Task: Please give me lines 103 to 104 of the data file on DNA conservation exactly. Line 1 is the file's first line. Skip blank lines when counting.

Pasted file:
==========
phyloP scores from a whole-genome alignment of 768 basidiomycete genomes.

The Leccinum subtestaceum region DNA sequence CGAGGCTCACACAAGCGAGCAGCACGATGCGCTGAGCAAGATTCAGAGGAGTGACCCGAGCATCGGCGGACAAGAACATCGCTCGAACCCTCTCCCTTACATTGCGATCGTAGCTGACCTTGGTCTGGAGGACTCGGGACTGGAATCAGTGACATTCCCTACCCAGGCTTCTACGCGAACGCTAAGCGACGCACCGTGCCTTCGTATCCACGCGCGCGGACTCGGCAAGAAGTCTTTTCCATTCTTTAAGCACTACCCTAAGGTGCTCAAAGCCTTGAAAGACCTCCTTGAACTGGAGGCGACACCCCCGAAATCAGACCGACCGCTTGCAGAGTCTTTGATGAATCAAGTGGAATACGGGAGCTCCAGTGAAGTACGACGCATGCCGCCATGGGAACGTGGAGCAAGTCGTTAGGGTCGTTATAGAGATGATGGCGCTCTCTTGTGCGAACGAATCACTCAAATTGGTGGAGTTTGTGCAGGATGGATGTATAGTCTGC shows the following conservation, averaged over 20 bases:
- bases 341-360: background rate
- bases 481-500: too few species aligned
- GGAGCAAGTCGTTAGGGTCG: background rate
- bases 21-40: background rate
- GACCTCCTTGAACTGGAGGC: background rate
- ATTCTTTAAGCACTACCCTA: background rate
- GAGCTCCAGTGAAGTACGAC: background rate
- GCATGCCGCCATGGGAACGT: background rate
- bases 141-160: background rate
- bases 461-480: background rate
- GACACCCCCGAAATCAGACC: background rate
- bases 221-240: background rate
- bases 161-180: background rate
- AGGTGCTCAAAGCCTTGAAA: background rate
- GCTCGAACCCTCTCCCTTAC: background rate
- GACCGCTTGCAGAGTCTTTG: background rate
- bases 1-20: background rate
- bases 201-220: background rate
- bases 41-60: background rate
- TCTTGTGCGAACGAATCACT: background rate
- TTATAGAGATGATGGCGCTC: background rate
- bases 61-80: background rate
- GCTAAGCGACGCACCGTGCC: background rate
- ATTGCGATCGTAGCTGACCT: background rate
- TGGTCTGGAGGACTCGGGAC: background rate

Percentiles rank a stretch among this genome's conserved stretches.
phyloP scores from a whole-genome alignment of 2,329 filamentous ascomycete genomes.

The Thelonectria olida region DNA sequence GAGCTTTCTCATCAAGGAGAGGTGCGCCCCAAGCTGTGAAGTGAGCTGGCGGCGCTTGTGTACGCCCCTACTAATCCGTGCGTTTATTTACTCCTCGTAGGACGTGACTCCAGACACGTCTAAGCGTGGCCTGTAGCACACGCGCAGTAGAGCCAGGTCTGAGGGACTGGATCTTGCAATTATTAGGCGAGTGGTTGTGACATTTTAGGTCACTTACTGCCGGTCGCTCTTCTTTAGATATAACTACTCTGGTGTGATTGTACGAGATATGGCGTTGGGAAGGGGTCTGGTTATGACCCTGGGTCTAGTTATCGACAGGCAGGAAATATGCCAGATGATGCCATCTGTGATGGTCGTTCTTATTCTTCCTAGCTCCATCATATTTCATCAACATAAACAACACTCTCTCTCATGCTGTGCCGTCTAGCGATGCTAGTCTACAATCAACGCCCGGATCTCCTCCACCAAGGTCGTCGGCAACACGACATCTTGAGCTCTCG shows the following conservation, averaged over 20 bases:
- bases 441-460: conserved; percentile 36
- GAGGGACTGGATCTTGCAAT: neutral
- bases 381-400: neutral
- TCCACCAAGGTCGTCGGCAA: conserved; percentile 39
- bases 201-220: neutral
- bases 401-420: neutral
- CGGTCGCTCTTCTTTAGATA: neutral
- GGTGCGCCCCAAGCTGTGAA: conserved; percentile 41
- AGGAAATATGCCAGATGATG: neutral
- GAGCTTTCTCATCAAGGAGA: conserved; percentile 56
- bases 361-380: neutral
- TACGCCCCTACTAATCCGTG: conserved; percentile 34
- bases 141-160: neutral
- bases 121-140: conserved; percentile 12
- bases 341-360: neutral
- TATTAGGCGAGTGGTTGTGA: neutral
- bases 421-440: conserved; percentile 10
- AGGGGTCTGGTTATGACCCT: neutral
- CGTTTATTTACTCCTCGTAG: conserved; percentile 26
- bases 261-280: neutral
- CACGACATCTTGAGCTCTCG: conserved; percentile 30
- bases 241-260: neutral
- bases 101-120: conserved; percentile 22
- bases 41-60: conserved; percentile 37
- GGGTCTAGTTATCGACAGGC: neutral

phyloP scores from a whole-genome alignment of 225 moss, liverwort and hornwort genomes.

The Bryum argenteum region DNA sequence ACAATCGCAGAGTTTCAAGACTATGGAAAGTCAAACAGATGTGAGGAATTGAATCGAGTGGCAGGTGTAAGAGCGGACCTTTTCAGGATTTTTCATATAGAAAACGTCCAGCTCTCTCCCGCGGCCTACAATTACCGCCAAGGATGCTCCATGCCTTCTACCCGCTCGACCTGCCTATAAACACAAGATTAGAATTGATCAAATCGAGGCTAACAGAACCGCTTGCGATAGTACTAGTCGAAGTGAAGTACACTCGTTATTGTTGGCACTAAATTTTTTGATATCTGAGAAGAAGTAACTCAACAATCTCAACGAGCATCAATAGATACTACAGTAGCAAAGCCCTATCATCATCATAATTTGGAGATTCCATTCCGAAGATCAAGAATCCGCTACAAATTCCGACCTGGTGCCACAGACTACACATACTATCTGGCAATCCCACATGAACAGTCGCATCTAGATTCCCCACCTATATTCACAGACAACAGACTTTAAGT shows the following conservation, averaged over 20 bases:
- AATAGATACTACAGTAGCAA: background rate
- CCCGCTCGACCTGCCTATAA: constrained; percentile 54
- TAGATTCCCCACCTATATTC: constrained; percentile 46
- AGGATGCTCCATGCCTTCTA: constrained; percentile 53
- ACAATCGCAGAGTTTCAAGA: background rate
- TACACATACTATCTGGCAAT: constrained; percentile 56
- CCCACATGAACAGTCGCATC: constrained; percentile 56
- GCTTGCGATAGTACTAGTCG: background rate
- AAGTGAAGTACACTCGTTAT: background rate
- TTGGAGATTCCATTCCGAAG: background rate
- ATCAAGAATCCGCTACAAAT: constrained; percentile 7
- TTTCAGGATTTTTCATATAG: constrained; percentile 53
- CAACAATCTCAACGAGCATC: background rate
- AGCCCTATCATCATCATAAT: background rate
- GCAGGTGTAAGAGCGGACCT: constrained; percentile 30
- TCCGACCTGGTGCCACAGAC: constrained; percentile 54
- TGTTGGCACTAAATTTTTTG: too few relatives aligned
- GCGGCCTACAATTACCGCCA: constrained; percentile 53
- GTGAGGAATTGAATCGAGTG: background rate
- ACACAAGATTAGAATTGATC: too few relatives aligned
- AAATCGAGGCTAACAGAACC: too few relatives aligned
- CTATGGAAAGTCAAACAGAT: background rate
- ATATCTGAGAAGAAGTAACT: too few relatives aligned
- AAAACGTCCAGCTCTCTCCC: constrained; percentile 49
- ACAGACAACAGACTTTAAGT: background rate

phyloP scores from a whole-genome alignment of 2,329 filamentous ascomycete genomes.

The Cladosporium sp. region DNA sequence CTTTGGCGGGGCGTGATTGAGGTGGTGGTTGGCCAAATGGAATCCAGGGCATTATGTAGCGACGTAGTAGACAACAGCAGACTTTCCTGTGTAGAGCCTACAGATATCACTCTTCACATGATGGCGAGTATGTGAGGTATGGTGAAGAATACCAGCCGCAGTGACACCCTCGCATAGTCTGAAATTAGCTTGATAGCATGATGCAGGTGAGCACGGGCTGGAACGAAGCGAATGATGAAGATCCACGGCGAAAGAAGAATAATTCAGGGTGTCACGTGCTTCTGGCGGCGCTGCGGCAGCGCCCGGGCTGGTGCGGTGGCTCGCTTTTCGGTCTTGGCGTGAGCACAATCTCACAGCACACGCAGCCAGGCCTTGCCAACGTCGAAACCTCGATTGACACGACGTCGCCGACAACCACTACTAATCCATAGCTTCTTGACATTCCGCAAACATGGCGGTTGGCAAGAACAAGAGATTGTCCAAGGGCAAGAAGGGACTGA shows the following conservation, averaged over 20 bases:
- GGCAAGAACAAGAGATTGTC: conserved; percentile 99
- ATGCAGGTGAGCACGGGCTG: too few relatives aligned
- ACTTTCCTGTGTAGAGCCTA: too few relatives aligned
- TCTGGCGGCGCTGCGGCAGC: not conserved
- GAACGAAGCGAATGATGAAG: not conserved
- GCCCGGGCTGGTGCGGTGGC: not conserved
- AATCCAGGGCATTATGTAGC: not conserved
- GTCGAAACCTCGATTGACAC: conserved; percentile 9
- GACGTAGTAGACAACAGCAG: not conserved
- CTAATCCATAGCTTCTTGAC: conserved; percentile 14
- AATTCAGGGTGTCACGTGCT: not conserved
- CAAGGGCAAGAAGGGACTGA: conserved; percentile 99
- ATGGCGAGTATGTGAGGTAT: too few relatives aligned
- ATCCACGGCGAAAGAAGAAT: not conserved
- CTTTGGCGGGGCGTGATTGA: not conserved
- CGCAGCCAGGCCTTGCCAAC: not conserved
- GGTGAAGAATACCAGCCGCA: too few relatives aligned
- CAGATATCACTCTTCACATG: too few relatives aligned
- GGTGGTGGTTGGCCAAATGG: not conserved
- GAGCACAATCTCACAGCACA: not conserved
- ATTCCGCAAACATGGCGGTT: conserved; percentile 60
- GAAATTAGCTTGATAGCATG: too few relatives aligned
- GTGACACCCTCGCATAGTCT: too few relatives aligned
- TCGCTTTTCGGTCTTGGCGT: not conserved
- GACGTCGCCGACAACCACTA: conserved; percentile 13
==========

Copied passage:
- GGTGGTGGTTGGCCAAATGG: not conserved
- GAGCACAATCTCACAGCACA: not conserved